How Nonprofits Can Profit from DRTV

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By Ronald C. Pruett, Jr, CEO, Mercury Media

Every business has two elements, the tangibles and the intangibles. Tangibles are concrete – the way a product tastes, the way it works, or the value it brings you and your family. Intangibles are rooted in emotion – the way a product or service makes you feel about yourself or the image it conveys to others.  One of the great things about direct response advertising is that it closes the gap between the tangibles and the intangibles. Direct response is centered on enhancing a product or service’s tangible offerings and making its intangible offerings more concrete by making them actionable.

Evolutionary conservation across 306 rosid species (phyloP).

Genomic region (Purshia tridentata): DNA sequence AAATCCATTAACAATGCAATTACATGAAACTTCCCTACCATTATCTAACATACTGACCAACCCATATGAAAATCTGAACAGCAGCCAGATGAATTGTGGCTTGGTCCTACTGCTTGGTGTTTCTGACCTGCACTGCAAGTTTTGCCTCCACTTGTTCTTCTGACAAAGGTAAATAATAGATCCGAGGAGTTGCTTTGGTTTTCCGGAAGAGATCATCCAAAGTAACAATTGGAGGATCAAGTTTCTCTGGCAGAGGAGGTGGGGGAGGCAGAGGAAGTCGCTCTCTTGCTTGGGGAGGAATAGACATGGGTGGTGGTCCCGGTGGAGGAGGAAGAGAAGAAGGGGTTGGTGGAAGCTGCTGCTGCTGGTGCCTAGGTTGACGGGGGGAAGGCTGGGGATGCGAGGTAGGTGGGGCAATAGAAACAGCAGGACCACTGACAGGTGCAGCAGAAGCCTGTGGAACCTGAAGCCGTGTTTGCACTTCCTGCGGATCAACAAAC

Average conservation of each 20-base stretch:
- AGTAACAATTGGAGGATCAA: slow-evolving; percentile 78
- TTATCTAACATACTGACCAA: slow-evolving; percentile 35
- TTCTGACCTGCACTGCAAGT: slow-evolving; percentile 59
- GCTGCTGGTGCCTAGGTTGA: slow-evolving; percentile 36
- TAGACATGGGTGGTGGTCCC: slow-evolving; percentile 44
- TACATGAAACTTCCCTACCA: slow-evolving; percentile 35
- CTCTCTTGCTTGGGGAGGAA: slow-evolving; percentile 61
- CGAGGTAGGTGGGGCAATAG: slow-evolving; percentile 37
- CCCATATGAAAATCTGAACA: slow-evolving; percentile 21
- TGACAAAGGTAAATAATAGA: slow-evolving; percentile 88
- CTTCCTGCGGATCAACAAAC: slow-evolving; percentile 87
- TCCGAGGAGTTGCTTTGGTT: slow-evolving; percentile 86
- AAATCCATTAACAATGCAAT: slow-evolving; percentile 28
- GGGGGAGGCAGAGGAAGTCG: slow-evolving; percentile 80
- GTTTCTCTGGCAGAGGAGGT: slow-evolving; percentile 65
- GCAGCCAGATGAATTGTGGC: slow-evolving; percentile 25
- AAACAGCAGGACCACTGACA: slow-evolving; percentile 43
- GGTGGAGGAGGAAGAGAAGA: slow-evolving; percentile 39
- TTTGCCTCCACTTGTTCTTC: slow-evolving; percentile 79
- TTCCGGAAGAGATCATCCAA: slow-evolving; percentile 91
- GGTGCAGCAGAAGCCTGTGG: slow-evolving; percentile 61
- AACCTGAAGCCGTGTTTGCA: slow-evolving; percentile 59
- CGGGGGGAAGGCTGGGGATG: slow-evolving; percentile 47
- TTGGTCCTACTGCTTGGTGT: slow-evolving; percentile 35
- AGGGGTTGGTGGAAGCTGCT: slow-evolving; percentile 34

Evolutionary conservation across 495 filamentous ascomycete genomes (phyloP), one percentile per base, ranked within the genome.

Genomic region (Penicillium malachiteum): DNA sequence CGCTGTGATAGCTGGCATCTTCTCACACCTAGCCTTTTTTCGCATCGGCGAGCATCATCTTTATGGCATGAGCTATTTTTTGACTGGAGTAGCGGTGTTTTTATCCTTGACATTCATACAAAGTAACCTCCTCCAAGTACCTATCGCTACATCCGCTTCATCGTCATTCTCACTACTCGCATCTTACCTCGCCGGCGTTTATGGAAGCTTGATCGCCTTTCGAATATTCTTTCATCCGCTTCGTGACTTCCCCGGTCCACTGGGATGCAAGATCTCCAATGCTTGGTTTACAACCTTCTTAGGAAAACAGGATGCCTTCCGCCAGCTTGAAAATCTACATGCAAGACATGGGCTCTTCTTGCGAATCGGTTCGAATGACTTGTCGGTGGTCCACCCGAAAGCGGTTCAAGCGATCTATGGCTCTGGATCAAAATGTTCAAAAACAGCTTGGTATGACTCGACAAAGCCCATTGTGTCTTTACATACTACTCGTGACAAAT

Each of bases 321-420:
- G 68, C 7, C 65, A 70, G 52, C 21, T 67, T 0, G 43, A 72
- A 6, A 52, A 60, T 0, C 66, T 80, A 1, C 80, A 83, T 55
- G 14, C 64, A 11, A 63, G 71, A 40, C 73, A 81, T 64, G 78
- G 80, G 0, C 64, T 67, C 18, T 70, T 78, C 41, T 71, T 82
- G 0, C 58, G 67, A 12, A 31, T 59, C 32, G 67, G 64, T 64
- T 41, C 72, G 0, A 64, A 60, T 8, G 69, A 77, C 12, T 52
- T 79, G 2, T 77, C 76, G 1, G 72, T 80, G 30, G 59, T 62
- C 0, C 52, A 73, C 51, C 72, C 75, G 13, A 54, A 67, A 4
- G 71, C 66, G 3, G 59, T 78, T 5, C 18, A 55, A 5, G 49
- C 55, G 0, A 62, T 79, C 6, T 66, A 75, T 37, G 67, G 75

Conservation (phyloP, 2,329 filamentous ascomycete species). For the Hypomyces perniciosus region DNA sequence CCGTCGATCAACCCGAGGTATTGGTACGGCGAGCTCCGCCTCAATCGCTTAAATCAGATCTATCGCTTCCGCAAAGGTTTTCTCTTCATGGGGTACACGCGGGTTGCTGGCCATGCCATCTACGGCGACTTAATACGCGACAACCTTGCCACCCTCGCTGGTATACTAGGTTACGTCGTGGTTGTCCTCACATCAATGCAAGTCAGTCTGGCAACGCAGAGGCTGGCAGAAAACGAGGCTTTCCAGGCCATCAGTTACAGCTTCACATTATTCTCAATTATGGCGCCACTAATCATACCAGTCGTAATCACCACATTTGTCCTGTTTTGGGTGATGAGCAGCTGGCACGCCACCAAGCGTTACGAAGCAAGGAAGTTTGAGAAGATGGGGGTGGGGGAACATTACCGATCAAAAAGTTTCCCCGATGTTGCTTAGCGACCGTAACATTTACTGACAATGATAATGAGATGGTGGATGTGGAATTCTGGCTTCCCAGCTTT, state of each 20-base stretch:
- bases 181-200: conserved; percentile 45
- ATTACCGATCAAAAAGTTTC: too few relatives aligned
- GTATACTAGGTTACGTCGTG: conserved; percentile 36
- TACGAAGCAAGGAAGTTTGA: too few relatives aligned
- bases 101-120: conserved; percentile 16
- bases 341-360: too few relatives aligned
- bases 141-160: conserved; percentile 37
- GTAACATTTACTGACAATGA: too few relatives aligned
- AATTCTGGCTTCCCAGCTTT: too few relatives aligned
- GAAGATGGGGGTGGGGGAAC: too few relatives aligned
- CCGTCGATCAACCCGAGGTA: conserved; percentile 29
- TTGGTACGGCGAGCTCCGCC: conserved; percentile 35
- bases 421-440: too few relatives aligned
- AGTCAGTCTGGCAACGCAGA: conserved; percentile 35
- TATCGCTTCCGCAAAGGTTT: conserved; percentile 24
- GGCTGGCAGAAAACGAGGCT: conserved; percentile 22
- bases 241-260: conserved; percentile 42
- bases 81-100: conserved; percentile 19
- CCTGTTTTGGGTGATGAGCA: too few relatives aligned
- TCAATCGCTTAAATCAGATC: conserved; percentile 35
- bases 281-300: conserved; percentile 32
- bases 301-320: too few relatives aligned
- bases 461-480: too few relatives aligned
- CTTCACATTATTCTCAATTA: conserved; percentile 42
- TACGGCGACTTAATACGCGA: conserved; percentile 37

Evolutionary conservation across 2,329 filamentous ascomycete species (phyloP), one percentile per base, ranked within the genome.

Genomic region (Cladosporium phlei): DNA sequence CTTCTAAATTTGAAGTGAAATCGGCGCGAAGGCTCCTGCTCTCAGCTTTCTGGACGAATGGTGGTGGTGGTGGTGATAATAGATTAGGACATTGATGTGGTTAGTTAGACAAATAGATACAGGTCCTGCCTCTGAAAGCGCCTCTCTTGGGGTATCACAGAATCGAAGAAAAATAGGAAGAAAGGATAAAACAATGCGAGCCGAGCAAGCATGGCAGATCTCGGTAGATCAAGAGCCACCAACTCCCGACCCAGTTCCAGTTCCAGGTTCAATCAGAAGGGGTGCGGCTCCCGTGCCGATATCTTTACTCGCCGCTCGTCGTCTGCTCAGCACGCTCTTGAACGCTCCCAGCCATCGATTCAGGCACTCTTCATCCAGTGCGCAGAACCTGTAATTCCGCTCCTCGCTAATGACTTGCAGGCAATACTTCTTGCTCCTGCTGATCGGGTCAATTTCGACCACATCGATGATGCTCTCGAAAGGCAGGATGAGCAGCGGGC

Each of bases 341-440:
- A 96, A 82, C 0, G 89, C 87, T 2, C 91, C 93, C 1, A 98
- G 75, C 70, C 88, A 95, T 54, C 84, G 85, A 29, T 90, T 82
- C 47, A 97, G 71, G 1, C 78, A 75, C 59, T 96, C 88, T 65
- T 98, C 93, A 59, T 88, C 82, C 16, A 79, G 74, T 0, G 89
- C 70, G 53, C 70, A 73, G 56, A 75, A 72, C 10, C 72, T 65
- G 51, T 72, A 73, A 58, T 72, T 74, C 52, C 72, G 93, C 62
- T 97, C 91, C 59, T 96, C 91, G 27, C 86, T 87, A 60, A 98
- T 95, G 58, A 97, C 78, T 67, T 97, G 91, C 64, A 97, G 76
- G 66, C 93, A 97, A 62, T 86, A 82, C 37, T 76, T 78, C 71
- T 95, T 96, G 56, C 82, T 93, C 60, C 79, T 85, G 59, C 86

For this reason, I think direct response can be an excellent tool for the struggling nonprofit segment. Nonprofits live on the intangibles. After a person donates money to a cause, they don’t hold anything in their hands.  Rather, donors hold an image of themselves as charitable and a satisfaction that they are contributing to something good. As Rob Anderson, Managing Director of Fenton’s New York office and head of the firm’s Corporate Social Responsibility practice points out in the company’s 2010 Fenton Forecast: Leadership and Effectiveness Among Nonprofits, “…there is an opportunity for nonprofit organizations to connect with supporters and prospects to engage them in the organization’s overall mission. There is a direct correlation between how effectively nonprofits communicate to support their brand and their fundraising results.”  In short, nonprofits have a responsibility to convey the tangibles of their brand because donors often do not have the opportunity to experience them firsthand.  Direct response’s longer formats -28 to 30 minute and newly introduced 5 minute segments versus 30, 60 or 90 second segments – and call for immediate action offer an ideal platform for making a nonprofit’s mission more concrete.  The key is to make your donor feel that they are an indispensable part of your organization and integral to your success.  Nonprofits that don’t place an emphasis on the tangibles of their brand run the risk of becoming dispensable to their donors.